I was very interested earlier this week to read an interview with Private Eye editor Ian Hislop in the Press Gazette. Not many people realise that the Eye is the UK’s best selling current affairs magazine, with an average circulation of over 228,000.
Unlike many other publications, Private Eye extensively covers the public sector, albeit in a way that may not always show the sector in a positive manner. Among the regular features in the magazine are the Rotten Boroughs page which shines a light on local government and Medicine Balls which looks at the goings on within the NHS.
Given that all politicians are self publicists who love to see their names in print, it’s worth noting that none of them seem very happy when they appear in Private Eye! In particular I know that many Labour councillors here on Merseyside (or “Murkeyside” at the Eye calls it) have a great fear of appearing in Rotten Boroughs.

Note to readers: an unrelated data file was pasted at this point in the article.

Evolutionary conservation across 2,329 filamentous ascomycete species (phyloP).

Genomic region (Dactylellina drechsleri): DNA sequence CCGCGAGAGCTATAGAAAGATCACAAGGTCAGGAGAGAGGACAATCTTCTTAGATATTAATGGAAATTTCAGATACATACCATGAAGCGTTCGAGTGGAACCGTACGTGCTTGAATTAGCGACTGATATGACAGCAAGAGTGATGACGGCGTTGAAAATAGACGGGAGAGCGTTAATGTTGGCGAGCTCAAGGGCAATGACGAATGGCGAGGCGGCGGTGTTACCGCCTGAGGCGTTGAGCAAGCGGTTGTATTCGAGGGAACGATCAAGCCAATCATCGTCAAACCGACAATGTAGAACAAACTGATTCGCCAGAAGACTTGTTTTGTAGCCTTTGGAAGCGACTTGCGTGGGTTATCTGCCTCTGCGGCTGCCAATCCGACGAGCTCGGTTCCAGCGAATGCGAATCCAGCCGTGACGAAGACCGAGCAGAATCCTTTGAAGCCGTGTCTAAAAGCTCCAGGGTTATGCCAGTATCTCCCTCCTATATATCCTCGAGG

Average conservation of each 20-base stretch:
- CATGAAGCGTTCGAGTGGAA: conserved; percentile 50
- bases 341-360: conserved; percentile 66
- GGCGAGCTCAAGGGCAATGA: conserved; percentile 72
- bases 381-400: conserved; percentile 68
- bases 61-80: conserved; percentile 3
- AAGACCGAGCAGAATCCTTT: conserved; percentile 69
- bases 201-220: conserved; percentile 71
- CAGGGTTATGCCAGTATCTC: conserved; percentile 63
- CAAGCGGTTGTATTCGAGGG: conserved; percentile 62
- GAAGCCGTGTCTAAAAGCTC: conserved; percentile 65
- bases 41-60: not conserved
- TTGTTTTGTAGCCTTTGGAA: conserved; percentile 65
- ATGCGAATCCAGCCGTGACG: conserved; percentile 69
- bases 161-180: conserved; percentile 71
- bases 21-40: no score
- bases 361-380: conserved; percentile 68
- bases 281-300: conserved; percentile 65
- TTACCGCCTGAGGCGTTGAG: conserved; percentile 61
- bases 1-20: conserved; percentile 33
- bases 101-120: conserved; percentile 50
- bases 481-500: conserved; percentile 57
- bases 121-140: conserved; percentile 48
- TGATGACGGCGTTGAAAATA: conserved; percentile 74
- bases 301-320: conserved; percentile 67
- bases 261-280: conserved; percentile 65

During my time in local government communication there were several occasions when I had to work hard to persuade Councillors that it really wasn’t a very good idea to respond to an article in Private Eye.
It is not just Private Eye which mocks politicians; many local newspapers have diary columns which take an irreverent look at local movers and shakers. One of the longest running of these is the Tom Shields column which has been a staple feature of the Glasgow Herald for as long as any of us can remember. Many years ago I was appointed as PR manager for a small local authority in central Scotland. On my first day in post the Chief Executive told me that in his view one of my main priorities was to keep the Council out of the Tom Shields column!
There is a very strong case to be made for saying that these sorts of columns are good for democracy. If politicians, and their press officers, don’t like it, then perhaps they need to lighten up.